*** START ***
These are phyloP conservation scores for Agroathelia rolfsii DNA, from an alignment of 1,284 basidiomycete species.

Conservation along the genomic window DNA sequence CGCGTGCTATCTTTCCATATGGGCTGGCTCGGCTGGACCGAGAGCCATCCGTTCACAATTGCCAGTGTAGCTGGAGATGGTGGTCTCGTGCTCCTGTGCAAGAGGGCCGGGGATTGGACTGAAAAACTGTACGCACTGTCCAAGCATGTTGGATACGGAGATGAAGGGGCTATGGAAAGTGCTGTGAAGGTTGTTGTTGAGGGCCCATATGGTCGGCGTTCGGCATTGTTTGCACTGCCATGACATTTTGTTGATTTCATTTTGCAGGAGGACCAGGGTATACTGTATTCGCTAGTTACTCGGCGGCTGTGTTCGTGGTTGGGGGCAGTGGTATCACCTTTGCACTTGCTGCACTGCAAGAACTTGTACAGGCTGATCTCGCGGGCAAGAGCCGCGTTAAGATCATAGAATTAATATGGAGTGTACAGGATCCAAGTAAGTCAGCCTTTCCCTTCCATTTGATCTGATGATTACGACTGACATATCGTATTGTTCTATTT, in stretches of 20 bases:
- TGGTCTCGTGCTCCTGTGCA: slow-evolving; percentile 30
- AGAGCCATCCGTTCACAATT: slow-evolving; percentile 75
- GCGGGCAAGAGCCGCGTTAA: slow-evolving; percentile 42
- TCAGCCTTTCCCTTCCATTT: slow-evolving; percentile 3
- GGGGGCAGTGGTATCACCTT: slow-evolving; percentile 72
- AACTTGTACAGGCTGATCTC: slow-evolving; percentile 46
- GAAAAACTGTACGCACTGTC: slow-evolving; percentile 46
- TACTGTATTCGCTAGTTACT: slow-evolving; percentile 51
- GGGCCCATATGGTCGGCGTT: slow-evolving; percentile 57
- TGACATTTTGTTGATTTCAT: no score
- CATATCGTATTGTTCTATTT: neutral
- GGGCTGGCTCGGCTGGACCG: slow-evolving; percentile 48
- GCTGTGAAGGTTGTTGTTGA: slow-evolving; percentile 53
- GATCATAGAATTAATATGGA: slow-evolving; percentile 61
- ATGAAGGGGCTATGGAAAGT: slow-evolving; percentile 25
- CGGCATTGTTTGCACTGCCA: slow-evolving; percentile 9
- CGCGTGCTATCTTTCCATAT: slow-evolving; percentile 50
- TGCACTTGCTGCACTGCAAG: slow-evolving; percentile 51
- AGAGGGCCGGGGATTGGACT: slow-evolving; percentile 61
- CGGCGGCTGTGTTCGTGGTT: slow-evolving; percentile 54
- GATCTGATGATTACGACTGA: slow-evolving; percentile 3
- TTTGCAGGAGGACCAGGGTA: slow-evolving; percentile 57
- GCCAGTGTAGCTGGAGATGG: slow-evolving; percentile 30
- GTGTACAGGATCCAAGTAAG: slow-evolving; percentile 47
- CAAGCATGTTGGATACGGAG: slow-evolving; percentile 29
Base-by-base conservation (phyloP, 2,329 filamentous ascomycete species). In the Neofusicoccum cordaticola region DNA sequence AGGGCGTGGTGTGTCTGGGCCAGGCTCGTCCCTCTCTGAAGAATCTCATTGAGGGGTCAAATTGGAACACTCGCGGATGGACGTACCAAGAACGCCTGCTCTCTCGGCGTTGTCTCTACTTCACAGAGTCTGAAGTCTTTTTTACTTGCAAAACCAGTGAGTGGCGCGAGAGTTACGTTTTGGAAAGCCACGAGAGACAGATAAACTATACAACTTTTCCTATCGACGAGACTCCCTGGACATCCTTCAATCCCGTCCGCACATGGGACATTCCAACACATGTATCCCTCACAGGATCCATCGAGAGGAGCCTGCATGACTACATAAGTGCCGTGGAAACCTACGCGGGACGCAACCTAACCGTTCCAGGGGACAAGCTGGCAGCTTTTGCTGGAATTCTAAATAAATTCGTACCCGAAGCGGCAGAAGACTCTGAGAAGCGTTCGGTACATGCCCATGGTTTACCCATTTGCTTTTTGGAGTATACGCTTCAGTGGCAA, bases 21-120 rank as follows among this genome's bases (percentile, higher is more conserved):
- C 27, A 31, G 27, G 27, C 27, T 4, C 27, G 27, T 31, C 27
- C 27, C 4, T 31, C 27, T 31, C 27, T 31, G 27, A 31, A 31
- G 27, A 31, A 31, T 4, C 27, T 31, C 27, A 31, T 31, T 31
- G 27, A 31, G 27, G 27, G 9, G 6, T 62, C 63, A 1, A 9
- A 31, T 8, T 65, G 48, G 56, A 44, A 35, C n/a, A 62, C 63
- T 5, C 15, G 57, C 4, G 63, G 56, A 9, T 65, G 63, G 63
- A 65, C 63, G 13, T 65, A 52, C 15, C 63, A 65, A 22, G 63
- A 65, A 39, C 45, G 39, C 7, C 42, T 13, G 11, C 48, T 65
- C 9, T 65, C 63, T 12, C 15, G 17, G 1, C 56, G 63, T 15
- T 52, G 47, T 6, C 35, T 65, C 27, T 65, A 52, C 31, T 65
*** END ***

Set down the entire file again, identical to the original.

These are phyloP conservation scores for Agroathelia rolfsii DNA, from an alignment of 1,284 basidiomycete species.

Conservation along the genomic window DNA sequence CGCGTGCTATCTTTCCATATGGGCTGGCTCGGCTGGACCGAGAGCCATCCGTTCACAATTGCCAGTGTAGCTGGAGATGGTGGTCTCGTGCTCCTGTGCAAGAGGGCCGGGGATTGGACTGAAAAACTGTACGCACTGTCCAAGCATGTTGGATACGGAGATGAAGGGGCTATGGAAAGTGCTGTGAAGGTTGTTGTTGAGGGCCCATATGGTCGGCGTTCGGCATTGTTTGCACTGCCATGACATTTTGTTGATTTCATTTTGCAGGAGGACCAGGGTATACTGTATTCGCTAGTTACTCGGCGGCTGTGTTCGTGGTTGGGGGCAGTGGTATCACCTTTGCACTTGCTGCACTGCAAGAACTTGTACAGGCTGATCTCGCGGGCAAGAGCCGCGTTAAGATCATAGAATTAATATGGAGTGTACAGGATCCAAGTAAGTCAGCCTTTCCCTTCCATTTGATCTGATGATTACGACTGACATATCGTATTGTTCTATTT, in stretches of 20 bases:
- TGGTCTCGTGCTCCTGTGCA: slow-evolving; percentile 30
- AGAGCCATCCGTTCACAATT: slow-evolving; percentile 75
- GCGGGCAAGAGCCGCGTTAA: slow-evolving; percentile 42
- TCAGCCTTTCCCTTCCATTT: slow-evolving; percentile 3
- GGGGGCAGTGGTATCACCTT: slow-evolving; percentile 72
- AACTTGTACAGGCTGATCTC: slow-evolving; percentile 46
- GAAAAACTGTACGCACTGTC: slow-evolving; percentile 46
- TACTGTATTCGCTAGTTACT: slow-evolving; percentile 51
- GGGCCCATATGGTCGGCGTT: slow-evolving; percentile 57
- TGACATTTTGTTGATTTCAT: no score
- CATATCGTATTGTTCTATTT: neutral
- GGGCTGGCTCGGCTGGACCG: slow-evolving; percentile 48
- GCTGTGAAGGTTGTTGTTGA: slow-evolving; percentile 53
- GATCATAGAATTAATATGGA: slow-evolving; percentile 61
- ATGAAGGGGCTATGGAAAGT: slow-evolving; percentile 25
- CGGCATTGTTTGCACTGCCA: slow-evolving; percentile 9
- CGCGTGCTATCTTTCCATAT: slow-evolving; percentile 50
- TGCACTTGCTGCACTGCAAG: slow-evolving; percentile 51
- AGAGGGCCGGGGATTGGACT: slow-evolving; percentile 61
- CGGCGGCTGTGTTCGTGGTT: slow-evolving; percentile 54
- GATCTGATGATTACGACTGA: slow-evolving; percentile 3
- TTTGCAGGAGGACCAGGGTA: slow-evolving; percentile 57
- GCCAGTGTAGCTGGAGATGG: slow-evolving; percentile 30
- GTGTACAGGATCCAAGTAAG: slow-evolving; percentile 47
- CAAGCATGTTGGATACGGAG: slow-evolving; percentile 29
Base-by-base conservation (phyloP, 2,329 filamentous ascomycete species). In the Neofusicoccum cordaticola region DNA sequence AGGGCGTGGTGTGTCTGGGCCAGGCTCGTCCCTCTCTGAAGAATCTCATTGAGGGGTCAAATTGGAACACTCGCGGATGGACGTACCAAGAACGCCTGCTCTCTCGGCGTTGTCTCTACTTCACAGAGTCTGAAGTCTTTTTTACTTGCAAAACCAGTGAGTGGCGCGAGAGTTACGTTTTGGAAAGCCACGAGAGACAGATAAACTATACAACTTTTCCTATCGACGAGACTCCCTGGACATCCTTCAATCCCGTCCGCACATGGGACATTCCAACACATGTATCCCTCACAGGATCCATCGAGAGGAGCCTGCATGACTACATAAGTGCCGTGGAAACCTACGCGGGACGCAACCTAACCGTTCCAGGGGACAAGCTGGCAGCTTTTGCTGGAATTCTAAATAAATTCGTACCCGAAGCGGCAGAAGACTCTGAGAAGCGTTCGGTACATGCCCATGGTTTACCCATTTGCTTTTTGGAGTATACGCTTCAGTGGCAA, bases 21-120 rank as follows among this genome's bases (percentile, higher is more conserved):
- C 27, A 31, G 27, G 27, C 27, T 4, C 27, G 27, T 31, C 27
- C 27, C 4, T 31, C 27, T 31, C 27, T 31, G 27, A 31, A 31
- G 27, A 31, A 31, T 4, C 27, T 31, C 27, A 31, T 31, T 31
- G 27, A 31, G 27, G 27, G 9, G 6, T 62, C 63, A 1, A 9
- A 31, T 8, T 65, G 48, G 56, A 44, A 35, C n/a, A 62, C 63
- T 5, C 15, G 57, C 4, G 63, G 56, A 9, T 65, G 63, G 63
- A 65, C 63, G 13, T 65, A 52, C 15, C 63, A 65, A 22, G 63
- A 65, A 39, C 45, G 39, C 7, C 42, T 13, G 11, C 48, T 65
- C 9, T 65, C 63, T 12, C 15, G 17, G 1, C 56, G 63, T 15
- T 52, G 47, T 6, C 35, T 65, C 27, T 65, A 52, C 31, T 65